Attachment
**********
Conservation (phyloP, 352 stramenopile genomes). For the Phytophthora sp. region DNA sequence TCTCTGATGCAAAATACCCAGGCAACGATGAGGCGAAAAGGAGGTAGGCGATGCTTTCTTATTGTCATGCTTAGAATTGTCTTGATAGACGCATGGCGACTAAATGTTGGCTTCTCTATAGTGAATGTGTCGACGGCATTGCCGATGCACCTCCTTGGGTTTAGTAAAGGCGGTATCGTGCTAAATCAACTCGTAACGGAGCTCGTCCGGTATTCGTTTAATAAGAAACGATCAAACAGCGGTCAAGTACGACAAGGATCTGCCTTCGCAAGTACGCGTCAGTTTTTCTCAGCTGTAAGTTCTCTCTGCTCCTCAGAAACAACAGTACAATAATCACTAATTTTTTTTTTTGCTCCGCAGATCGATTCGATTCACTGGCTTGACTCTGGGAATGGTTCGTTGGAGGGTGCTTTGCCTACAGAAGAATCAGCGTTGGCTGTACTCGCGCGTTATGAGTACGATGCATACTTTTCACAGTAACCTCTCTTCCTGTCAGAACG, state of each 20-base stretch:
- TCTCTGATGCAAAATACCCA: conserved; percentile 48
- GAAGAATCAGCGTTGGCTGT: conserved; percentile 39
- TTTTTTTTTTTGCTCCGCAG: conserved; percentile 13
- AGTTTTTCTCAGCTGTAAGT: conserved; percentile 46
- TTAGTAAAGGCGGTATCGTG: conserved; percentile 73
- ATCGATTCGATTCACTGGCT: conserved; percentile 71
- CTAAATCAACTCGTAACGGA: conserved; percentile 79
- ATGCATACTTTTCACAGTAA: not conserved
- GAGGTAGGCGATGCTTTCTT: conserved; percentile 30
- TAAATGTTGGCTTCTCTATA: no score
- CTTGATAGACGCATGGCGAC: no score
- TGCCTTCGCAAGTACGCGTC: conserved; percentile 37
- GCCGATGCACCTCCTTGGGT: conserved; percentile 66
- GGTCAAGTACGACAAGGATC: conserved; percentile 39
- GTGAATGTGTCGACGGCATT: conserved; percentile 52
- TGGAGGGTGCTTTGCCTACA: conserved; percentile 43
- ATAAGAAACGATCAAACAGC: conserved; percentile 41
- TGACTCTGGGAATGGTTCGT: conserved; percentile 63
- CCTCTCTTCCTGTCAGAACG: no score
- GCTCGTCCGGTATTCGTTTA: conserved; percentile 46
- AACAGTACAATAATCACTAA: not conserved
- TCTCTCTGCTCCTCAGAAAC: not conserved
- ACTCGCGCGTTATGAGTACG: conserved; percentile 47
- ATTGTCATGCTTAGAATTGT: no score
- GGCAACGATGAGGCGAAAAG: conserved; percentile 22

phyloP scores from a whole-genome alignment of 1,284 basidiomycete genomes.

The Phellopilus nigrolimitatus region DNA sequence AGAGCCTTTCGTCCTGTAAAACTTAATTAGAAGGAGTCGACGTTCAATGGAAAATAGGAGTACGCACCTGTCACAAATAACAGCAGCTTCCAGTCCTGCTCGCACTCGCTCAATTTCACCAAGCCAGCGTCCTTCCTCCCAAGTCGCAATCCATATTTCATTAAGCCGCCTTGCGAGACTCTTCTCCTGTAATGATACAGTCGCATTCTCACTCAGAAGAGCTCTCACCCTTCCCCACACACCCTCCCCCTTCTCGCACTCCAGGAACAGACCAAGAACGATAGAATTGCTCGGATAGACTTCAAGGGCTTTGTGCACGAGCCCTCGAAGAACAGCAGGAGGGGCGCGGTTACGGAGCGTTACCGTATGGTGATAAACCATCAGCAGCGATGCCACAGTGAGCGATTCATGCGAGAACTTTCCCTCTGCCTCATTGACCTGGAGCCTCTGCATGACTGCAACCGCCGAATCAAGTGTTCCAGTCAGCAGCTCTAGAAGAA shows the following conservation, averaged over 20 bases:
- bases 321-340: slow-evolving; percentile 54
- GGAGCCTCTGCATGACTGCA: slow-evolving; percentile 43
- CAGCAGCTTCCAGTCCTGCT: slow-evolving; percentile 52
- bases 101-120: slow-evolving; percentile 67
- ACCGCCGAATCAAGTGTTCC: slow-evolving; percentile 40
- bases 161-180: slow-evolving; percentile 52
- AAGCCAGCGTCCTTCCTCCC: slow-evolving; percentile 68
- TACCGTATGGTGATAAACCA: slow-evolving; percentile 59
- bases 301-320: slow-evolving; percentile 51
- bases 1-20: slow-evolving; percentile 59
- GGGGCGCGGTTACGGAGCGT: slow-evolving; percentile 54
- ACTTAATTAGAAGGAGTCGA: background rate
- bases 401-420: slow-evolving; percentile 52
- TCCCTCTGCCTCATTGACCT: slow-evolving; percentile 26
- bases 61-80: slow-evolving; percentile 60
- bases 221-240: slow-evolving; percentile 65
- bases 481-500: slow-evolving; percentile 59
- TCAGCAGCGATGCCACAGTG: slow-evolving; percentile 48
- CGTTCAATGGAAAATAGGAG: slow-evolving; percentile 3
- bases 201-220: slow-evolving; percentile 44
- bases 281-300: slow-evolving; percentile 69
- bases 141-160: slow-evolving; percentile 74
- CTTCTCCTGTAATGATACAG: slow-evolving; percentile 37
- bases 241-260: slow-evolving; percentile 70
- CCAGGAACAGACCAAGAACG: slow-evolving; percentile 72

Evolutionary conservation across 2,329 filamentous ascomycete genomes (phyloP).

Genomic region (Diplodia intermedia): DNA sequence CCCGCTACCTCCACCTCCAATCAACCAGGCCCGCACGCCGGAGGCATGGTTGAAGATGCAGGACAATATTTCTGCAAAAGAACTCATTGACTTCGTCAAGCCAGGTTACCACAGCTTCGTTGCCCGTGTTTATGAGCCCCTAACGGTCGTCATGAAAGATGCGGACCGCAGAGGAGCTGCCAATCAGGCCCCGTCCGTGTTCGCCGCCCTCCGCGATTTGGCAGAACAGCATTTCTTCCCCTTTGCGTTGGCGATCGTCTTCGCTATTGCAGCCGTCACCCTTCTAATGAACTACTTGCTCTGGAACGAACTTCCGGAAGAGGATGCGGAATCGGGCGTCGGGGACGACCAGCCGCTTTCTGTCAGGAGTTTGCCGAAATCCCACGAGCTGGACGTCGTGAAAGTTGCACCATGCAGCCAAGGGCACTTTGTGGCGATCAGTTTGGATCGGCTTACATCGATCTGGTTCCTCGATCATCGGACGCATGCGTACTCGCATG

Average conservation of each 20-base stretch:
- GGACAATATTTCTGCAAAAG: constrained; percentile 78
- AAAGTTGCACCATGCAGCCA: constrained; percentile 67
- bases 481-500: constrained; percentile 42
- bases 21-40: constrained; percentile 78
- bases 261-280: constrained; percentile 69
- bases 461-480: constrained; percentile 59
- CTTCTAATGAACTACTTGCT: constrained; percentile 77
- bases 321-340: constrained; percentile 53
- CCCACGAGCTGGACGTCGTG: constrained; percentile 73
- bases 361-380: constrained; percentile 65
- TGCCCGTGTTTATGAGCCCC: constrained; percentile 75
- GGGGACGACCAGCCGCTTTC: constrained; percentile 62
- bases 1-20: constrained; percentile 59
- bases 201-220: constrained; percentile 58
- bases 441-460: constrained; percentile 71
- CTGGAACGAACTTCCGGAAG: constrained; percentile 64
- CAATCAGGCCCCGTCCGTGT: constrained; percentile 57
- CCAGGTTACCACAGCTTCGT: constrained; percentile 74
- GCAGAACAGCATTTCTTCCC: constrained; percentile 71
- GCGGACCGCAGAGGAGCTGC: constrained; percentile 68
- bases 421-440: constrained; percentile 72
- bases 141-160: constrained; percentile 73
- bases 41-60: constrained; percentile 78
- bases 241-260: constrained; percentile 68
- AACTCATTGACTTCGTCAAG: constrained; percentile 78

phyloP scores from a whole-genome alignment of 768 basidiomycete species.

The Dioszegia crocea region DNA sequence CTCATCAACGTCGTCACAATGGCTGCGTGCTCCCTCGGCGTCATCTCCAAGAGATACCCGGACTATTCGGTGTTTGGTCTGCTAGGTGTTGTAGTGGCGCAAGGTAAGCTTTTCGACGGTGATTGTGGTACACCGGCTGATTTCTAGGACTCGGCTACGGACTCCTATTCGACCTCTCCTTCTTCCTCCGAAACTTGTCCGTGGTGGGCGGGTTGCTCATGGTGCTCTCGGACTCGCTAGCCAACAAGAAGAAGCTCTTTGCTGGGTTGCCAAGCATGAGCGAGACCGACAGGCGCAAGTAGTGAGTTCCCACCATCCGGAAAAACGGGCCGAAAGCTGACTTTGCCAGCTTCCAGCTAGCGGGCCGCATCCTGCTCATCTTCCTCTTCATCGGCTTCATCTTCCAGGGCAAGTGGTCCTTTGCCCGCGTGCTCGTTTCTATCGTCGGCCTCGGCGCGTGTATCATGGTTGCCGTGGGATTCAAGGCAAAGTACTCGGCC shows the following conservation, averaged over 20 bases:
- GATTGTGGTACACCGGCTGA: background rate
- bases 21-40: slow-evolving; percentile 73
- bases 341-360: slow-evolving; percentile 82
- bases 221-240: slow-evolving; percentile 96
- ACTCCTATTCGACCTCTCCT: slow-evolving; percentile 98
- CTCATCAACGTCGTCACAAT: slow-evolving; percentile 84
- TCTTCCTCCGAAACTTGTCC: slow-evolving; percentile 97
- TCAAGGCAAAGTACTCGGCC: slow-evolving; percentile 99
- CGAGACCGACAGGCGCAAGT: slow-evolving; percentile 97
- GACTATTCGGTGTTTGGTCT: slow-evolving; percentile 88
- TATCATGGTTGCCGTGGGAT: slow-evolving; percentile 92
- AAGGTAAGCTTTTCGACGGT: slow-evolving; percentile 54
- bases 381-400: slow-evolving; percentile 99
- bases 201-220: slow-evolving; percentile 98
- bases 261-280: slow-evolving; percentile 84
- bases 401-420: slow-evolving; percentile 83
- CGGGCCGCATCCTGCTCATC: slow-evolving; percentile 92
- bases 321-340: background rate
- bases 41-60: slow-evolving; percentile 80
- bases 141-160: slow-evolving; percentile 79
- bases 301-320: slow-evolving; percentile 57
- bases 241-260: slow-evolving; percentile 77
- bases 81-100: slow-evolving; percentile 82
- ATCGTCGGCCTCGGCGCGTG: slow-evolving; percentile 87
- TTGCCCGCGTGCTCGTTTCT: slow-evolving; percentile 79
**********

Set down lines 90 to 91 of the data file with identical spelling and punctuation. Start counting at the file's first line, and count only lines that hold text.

- TCTTCCTCCGAAACTTGTCC: slow-evolving; percentile 97
- TCAAGGCAAAGTACTCGGCC: slow-evolving; percentile 99